Le cul entre les deux chaises

An American Spaniard in France or: How I Learned to Make an Ass of Myself in Three Cultures


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Stephen Fry continues to be wonderful, highlight America

As an expat, one of the things I love are reading and seeing accounts of other expats in the places I’ve been. Part of the pleasure is in how much or little I relate to someone else’s experience; sometimes it’s surprising to learn that an altercation with the locals is universal while other, seemingly mundane situations are unique to me.

The flip-side of this is how foreigners understand the US. My parents fall into this group which is probably why it’s taken me so long to enjoy the large collection of such insights. After all, stories about how weird America and those who inhabit it are were a common occurrence in my house. Maybe it’s just that I’ve been away so long (seven years and counting) that I’m far enough away to see that yes, those people are nuts and that I was a fool for not seeing it sooner.

Here’s what Stephen Fry had to say about experiencing a college football game for his 2008 BBC docuseries, “Stephen Fry in America”

I really don’t know if anything sums up America better. It’s simultaneously preposterous, incredibly laughable, impressive, charming, ridiculous, expensive, overpopulated, wonderful. American.

You can watch the whole thing online or just the part I’m referencing below.

I can’t wait to see what he says about where I grew up.

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Saved by Stephen Fry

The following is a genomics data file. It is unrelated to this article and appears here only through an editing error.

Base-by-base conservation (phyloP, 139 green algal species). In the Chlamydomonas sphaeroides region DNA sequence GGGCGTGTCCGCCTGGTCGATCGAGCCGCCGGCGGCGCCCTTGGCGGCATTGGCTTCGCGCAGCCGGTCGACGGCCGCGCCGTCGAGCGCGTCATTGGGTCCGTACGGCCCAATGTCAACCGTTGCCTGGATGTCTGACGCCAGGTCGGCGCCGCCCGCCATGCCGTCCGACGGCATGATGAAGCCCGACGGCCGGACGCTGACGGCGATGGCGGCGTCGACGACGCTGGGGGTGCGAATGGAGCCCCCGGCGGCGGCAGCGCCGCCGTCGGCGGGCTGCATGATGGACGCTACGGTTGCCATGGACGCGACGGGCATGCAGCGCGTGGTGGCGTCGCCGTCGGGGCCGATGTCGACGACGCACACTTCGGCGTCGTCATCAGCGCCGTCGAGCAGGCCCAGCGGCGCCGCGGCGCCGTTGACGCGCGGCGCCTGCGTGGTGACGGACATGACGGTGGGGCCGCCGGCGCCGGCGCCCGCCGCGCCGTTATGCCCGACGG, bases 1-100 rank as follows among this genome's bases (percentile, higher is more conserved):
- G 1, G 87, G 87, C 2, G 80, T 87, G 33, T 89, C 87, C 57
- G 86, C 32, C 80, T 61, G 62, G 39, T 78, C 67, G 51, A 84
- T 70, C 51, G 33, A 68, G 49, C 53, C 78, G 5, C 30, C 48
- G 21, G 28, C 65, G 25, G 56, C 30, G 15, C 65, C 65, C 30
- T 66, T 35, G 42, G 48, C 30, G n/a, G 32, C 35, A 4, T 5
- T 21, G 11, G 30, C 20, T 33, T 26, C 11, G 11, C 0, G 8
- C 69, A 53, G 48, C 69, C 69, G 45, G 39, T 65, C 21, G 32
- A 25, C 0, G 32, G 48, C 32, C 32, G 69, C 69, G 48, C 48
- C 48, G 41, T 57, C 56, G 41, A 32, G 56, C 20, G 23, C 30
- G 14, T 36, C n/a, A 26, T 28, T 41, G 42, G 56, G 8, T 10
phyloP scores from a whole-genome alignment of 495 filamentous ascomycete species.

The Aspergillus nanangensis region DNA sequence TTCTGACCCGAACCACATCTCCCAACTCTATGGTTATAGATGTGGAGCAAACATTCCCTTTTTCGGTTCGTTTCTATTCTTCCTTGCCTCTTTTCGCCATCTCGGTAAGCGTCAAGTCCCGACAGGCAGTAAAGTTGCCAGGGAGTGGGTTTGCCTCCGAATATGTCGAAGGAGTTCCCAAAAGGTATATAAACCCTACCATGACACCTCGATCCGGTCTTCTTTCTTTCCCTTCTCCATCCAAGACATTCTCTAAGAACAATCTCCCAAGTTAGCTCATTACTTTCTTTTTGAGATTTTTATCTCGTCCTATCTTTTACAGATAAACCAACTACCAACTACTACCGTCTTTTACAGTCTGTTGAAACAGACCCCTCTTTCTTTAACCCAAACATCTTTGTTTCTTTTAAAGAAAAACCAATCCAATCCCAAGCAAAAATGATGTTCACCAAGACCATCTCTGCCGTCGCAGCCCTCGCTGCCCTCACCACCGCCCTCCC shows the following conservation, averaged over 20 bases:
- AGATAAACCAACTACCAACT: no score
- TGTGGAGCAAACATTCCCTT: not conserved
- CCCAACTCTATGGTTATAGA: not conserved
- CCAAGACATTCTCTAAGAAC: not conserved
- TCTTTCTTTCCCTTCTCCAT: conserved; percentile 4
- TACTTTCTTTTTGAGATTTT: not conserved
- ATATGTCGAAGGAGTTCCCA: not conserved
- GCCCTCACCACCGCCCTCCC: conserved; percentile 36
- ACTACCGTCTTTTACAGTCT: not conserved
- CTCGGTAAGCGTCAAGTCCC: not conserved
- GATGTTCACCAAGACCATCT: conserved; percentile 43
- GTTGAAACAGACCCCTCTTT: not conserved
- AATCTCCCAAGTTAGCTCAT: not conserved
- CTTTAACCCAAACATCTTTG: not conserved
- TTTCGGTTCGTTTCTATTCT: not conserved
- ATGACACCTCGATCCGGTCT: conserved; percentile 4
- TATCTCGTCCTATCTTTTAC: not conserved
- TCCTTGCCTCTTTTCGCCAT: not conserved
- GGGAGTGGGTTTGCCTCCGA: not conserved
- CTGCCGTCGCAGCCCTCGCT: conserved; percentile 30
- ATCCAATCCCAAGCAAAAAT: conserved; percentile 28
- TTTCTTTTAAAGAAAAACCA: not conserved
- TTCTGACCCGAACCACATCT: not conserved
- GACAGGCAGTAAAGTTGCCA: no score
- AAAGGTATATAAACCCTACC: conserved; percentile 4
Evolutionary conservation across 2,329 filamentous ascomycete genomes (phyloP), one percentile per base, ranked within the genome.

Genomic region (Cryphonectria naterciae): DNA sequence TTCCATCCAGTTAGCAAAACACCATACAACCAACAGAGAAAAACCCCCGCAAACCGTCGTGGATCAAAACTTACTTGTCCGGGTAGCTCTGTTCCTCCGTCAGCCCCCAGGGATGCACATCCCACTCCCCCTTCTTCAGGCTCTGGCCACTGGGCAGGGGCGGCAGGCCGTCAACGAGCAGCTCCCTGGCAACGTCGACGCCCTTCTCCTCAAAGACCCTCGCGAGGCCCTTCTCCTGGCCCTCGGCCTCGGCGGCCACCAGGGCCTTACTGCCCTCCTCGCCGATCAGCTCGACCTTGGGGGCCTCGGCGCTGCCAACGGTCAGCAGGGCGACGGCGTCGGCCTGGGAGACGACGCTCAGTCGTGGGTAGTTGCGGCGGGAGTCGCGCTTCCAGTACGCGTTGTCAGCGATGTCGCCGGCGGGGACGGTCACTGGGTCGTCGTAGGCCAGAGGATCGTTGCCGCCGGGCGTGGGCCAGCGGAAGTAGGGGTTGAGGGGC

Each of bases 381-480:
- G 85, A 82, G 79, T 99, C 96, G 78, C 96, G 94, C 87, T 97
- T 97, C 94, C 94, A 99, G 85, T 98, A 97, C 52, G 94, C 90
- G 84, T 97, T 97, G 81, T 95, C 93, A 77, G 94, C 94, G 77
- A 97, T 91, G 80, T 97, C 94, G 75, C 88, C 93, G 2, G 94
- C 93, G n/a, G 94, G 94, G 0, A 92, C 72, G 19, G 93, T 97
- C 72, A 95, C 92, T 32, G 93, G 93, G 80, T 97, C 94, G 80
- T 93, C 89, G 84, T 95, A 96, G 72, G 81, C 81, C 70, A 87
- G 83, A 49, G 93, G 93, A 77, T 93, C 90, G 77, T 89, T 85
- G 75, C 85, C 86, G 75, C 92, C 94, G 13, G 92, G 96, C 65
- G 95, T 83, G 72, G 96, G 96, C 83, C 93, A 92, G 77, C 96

Pangloss, Candide‘s teacher, may have posited that I live in the “best of all possible worlds” because my world has Stephen Fry in it. Fry is the best at just about everything, but this week, he and his punnery pulled me out of my funk.

I’m watching “Stephen Fry in America,” a 2008 BBC documentary series that’s a companion to the book of the same name (which I’ll read later). In it, Fry travels across the great United States in a modified (for US driving) London taxi cab and explores what each state has to offer.

The first episode is set in New England, as geography and history dictate it must be, so it was simultaneously rough and reassuring to see so many familiar places. The scene that saved me is when he’s driving through Newport, Rhode Island and says, “This is the dead center of town,” indicating out the window.

Stephen Fry approaching the center of Newport, RI.

Stephen Fry approaching the center of Newport, RI.

Stephen Fry giving global positioning commentary.

Stephen Fry giving global positioning commentary.

Of course, he’s passing a cemetery, which he realizes moments later and starts cracking up. Because it really is the Dead Center. It may sound macabre, but it was delightful and was the first time I’ve laughed in ages. Thank Leibniz for Stephen Fry.

Stephen Fry tickled by his own (inadvertent) wit.

Stephen Fry tickled by his own (inadvertent) wit.

UPDATE: An email I got today prompted me to dig through my In Case of Emergency bookmarks folder to send something to a friend who is down. And lo! More Stephen Fry goodness.